desert models, the Yukawa couplings at the GUT scale and hence the values of Ib ,Iτ , and Itop change slowly with tan β. The value of exp [ 6Itop, ] almost remains constant giving rise to Cντ /Cνe ? 15 ? 20 and mντ /mνe ? (2 ? 3) × 1010 for tan β = 10 ? 59.As compared to the BKL value[7] of mντ /mnue ? 9.2 × 109,the enhancement in the hierarchy in this region is only 2-2.5. But as tan β decreases and approaches the value of 1.7, as in b ? τ uni?cation

models with a super grand desert,htop(MX) and hence Itop increase with the decrease of tan β while hb(MX ) ,hτ , Ib and Iτ are negligible. Thus,we ?nd that,for smaller values of tan β ? 1.8,Itop = 0.4 and the ratio (mντ /mνe) has a substantial contribution due to the rise of the top quark Yukawa coupling near the uni?cation scale which leads to the central value of Cντ /Cνe ? 83.6 and mντ /mνe ? 1.1 × 1011.These may be compared the results of BKL[7] corresponding to Cντ /Cνe ? 7.6 and mντ /mνe ? 9.2 × 109.Whereas in the large tan β region,our enhancement factor is only 2-3,for smaller tan β=1.8,the enhancement factor ia

as large as ? 10. Similar features are also noted in intermediate scale SUSY SO(10) model corresponding to MX = 1013GeV where the intermediate gauge symmetry breaks down to the standard gauge group giving large mass to MN [4]. When the ratio mντ /mν? is examined as a function of tan β, similar type of enhancements are noted. For example, in the supergrand desert type models (MX ? 2 × 1016GeV), Cντ /Cν? ? 65 and mντ /mν? ? 1.2 × 106 for tan β = 1.8, exhibiting an enhancement of hierarchy by a factor ? 15 over the BKL value[7] of mντ /mν? ? 8.1 × 104GeV.The details of evaluation of neutrino masses and mass ratios including uncertainties,as a function of intermediate scales and tan β would be reported

elsewhere.

In summary we have obtained analytic formulas for left–handed Majorana– neutrino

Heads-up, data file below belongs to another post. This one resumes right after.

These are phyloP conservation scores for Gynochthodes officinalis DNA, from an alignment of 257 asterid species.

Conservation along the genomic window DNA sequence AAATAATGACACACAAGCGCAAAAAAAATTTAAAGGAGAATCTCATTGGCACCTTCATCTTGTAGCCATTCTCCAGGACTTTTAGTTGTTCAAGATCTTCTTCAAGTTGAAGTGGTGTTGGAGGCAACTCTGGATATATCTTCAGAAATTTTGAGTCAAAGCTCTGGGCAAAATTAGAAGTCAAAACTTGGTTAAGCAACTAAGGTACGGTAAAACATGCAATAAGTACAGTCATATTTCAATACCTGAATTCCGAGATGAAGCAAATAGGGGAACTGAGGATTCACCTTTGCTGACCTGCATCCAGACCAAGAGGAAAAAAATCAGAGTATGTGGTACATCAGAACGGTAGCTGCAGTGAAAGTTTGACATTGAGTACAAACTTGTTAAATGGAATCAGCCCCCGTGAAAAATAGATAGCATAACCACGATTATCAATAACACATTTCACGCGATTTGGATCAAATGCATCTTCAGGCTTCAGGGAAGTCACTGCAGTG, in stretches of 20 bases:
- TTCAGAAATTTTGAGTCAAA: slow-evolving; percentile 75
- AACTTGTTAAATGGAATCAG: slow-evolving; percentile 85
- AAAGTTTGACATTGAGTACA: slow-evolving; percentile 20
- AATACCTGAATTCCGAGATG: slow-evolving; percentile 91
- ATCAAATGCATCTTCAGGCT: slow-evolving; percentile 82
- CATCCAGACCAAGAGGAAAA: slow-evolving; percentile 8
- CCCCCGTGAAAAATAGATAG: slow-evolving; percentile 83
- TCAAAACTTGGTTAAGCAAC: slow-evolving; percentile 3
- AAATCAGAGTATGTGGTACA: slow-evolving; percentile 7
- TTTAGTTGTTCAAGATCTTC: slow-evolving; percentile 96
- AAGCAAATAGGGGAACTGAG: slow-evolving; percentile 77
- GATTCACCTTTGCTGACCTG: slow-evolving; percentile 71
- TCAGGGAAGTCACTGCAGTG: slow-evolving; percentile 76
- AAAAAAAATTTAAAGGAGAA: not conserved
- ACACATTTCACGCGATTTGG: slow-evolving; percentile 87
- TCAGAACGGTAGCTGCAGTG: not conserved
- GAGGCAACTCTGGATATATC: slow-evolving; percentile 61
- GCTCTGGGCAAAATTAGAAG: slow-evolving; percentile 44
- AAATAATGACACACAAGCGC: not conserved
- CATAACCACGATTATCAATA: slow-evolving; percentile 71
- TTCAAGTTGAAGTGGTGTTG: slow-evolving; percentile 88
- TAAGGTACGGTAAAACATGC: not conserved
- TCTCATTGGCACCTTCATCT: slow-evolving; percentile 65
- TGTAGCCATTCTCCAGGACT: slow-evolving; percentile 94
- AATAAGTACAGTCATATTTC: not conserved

masses at low energies demonstrating, for the ?rst time ,the existence of a new hierarchy

7

between the neutrino masses which depends quite signi?cantly upon tan β in the region of smaller values of this parameter. These results hold true in a large class of models including SO(10). We suggest that these formulas be used while estimating neutrino mass predictions in uni?ed theories with a degenerate right–handed Majorana neutrino mass. The formulas can be easily generalised for nondegenerate right-handed neutrino masses.
After this work was completed,the contents of ref.[13] was brought to our notice where the renormalization for mντ has been discussed,but to prove the new hierarchy low energy formulas for all the three neutrino masses ,as demonstrated here,are essential.
ACKNOWLEDGMENTS
One of us (M.K.P) thanks Professor R.N.Mohapatra for useful discussions and to Dr.K.S.Babu for useful comments and bringing ref.[13] to our notice.The authors acknowledge support from the Department of Science and Technology, New Delhi through the research project No. SP/S2/K–09/91.
8

REFERENCES
[1] For a review see W.de Boer, Prog.Part.Nucl.Phys. 33, 201 (1994). [2] P.Langacker and M.Luo, Phys.Rev.D 44, 817 (1991); U.Amaldi, W.de Boer and
H.Furstenau, Phys.Lett.B 260, 447 (1991). [3] S.Dimopoulos, L.J.Hall and S.Raby, Phys.Rev.Lett. 68, 1984 (1992); Phys.Rev.D
45, 4192 (1992); G.Anderson, S.Dimopoulos, L.J.Hall, S.Raby and G.Starkman, Phys.Rev.D 49, 3660 (1994); K.S.Babu and R.N.Mohapatra, Phys.Rev.Lett. 74 2418 (1994); ibid. 70, 2845 (1993). [4] Dae–Gyu Lee and R.N.Mohapatra, Phys.Rev.D 52, 4125 (1995); M.Bando, J.Sato and T.Takashashi, Phys.Rev.D 52, 3076 (1995);M.K.Parida, ICTP Report IC/96/33, Phys.Rev.D ( to be published ). [5] M.Gell–Mann, P.Ramond and R.Slansky, in Supergravity, Proceeding of the Workshop, Stony Brook, New York 1997, eds. P.Van Nieuwenhuizen and D.Freedman ( North Holland, Amsterdam, 1980 ); T.Yanagida, in Proceedings of the Workshop on Uni?ed Theory and Baryon Number of the Universe, eds. O.Sawada and A.Sugamoto, (KEK, Tsukuba ) 95(1979); R.N.Mohapatra and G.Senjanovic, Phys.Rev.Lett. 44, 912 (1980); Phys.Rev.D 23, 165 (1981). [6] For a recent review see J.Brunner, CERN Report, CERN–PPI/97 - 38 (1997) (unpublished). [7] S.A.Bludmann, D.C.Kennedy and P.G.Langacker, Nucl.Phys. B374, 373 (1992). [8] K.S.Babu, C.N.Leung and J.Pantaleone, Phys.Lett.B 319, 191 (1993). [9] M.K.Parida and M.Rani, Phys.Lett.B 377, 89 (1996). [10] S.G.Naculich, Phys.Rev.D 48, 5293 (1993); N.G.Deshpande and E.Keith, Phys.Rev.D 50, 3513 (1994).
9

[11] H.Arason, D.J.Castano, E.J.Piard and P.Ramond, Phys.Rev.D 47, 232 (1993); H.Arason, D.J.Castano, B.Keszthelyi, S.Mikaelian, E.J.Piard, P.Ramond and B.D.Wright, Phys.Rev.D 46, 3945 (1992).
[12] V.Barger, M.S.Berger and P.Ohmann,Phys.Rev.D 47, 1093 (1993). [13] K.S.Babu,Q.Y.Liu, and A.Yu.Smirnov,hep-ph/9707457.